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South Africans are gearing up for the national and provincial elections on May 29, in which they will elect a new National Assembly and state legislatures. This will mark the country’s seventh democratic general election since the end of apartheid in 1994. The African National Congress (ANC), which has been dominant for 30 years, faces a tough battle in this election as it needs to secure 50 percent of the National Assembly to maintain its parliamentary majority and choose the next president for the next five years.

Polling stations will open from 7am to 9pm on election day, declared a public holiday to allow citizens to vote. The number of registered voters aged 18 and above has increased to 27.79 million, up from 26.74 million in 2019. The Electoral Commission of South Africa (IEC) has made provisions for registered voters living abroad and those with special needs to cast their votes on specific days leading up to the election. This election will see independent candidates competing for the first time, with three ballots given to voters to select parties and candidates for the National Assembly and provincial legislatures.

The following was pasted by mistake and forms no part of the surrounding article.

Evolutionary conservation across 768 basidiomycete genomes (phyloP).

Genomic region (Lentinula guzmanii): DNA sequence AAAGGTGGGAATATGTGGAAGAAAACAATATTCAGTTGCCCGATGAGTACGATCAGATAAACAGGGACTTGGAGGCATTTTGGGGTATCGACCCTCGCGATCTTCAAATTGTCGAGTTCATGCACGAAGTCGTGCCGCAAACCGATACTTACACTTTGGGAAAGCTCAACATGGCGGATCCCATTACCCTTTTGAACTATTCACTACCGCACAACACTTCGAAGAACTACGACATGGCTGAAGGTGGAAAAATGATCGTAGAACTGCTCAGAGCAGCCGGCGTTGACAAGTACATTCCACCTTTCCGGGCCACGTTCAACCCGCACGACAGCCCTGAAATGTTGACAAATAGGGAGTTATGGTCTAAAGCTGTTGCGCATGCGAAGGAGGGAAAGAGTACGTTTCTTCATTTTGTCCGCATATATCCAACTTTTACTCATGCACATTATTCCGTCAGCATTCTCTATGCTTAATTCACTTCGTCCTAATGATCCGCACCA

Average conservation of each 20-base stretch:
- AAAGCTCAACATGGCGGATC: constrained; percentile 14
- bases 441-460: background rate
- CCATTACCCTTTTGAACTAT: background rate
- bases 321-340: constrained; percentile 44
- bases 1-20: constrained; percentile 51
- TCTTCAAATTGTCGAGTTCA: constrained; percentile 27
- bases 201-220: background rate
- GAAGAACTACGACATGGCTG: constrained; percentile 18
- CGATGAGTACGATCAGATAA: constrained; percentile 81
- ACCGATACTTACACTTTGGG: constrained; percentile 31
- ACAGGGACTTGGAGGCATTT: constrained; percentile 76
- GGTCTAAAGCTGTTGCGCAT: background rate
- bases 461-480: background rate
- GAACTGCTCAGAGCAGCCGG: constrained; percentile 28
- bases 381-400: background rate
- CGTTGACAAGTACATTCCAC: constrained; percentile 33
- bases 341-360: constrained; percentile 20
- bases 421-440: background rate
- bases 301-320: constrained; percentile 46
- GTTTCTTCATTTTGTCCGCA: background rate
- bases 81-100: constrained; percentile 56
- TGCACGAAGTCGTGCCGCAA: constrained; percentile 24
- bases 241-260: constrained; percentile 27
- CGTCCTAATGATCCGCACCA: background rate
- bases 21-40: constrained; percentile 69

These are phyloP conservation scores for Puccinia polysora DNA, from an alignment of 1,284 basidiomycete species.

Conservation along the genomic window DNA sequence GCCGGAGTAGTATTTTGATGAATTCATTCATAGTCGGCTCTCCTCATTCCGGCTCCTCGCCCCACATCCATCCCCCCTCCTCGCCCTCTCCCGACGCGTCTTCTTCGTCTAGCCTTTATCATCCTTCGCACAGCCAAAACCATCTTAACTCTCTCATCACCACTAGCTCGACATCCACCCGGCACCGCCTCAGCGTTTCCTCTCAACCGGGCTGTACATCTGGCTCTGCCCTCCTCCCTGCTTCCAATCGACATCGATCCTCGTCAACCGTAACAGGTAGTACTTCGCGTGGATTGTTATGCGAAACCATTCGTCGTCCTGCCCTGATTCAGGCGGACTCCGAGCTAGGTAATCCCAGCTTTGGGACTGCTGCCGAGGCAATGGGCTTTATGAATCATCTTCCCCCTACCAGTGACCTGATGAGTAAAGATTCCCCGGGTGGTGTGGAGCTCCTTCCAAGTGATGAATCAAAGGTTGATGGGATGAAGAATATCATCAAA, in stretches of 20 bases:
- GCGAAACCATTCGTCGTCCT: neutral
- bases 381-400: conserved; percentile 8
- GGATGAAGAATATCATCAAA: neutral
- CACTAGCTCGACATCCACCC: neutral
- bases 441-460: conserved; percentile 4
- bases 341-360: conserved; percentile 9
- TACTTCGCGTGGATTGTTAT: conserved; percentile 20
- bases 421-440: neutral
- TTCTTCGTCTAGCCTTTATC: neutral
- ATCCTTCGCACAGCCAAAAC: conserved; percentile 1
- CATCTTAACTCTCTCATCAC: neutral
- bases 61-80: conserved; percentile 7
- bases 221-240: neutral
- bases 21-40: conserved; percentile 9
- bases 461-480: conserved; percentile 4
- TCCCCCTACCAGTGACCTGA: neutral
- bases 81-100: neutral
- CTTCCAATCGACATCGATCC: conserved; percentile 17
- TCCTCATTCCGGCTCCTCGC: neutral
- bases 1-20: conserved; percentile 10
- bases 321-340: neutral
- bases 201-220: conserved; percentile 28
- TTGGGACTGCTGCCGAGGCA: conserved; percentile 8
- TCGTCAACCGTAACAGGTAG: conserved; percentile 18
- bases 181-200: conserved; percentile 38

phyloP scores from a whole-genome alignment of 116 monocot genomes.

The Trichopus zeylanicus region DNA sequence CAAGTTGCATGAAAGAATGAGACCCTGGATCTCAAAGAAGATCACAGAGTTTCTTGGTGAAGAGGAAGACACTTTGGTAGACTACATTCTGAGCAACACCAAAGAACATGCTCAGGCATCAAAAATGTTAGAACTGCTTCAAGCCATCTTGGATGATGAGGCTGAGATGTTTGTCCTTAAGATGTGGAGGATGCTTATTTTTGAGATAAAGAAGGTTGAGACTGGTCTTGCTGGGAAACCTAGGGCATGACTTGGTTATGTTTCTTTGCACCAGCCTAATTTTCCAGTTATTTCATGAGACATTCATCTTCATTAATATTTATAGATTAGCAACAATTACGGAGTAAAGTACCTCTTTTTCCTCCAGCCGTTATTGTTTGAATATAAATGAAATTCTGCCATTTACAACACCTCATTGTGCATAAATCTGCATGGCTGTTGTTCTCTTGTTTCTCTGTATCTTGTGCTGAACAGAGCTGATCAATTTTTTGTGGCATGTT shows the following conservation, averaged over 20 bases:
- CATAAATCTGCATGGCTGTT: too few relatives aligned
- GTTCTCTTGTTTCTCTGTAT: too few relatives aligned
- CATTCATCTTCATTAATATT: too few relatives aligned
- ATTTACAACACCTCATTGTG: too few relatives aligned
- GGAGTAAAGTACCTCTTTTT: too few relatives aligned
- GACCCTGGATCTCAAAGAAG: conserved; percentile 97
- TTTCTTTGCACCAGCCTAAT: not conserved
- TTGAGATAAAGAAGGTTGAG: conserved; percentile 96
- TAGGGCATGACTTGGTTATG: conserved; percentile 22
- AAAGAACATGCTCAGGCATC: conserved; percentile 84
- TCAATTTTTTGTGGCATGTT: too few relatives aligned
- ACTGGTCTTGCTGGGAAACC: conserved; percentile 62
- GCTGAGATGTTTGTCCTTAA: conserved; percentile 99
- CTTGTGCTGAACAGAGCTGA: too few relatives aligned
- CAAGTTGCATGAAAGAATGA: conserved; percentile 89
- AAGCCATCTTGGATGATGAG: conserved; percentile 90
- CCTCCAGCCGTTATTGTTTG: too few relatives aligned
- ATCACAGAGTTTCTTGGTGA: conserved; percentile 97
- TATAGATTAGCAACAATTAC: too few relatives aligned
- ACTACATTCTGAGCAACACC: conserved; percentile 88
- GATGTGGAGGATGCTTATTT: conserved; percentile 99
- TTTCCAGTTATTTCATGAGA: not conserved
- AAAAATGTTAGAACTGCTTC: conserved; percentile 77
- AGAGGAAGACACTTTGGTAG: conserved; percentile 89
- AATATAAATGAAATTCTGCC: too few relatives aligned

The current National Assembly includes 14 political parties represented by 400 members, with the ANC holding 230 seats, followed by the Democratic Alliance (DA), the Economic Freedom Fighters (EFF), and the Inkatha Freedom Party (IFP). The president of South Africa is elected by the National Assembly members, with a simple majority of 201 votes needed for selection. If no party receives a majority, coalition negotiations will likely occur to form a government. The ANC has emerged victorious in every election since 1994, with varying percentages of votes in each election.

In the upcoming election, the ANC, DA, MK, and EFF are the key players to watch. Latest opinion polls show the ANC, led by Cyril Ramaphosa, leading with about 43.4 percent support, projected to win in seven provinces but facing challenges in KwaZulu-Natal and the Western Cape. The DA, led by John Steenhuisen, is polling in second place with 18.6 percent support, aiming to continue its governance in the Western Cape. The MK party, headed by Jacob Zuma, is polling third with support expected to gain seats from the ANC. The EFF, under Julius Malema, is in fourth place with support at 11.4 percent, challenging the established parties.

Results of the election are expected to be announced by the IEC on Sunday, June 2, after counting the votes from the three separate ballots. In previous elections, results were announced a few days after polling day, but this year’s additional ballot may prolong the verification process. The ANC’s history of victories may face scrutiny in this election, with polls indicating a potential shift in the country’s political landscape. The outcome of the election will determine the composition of the National Assembly, the next president of South Africa, and the future governance of the country as it transitions into a new era post-apartheid.

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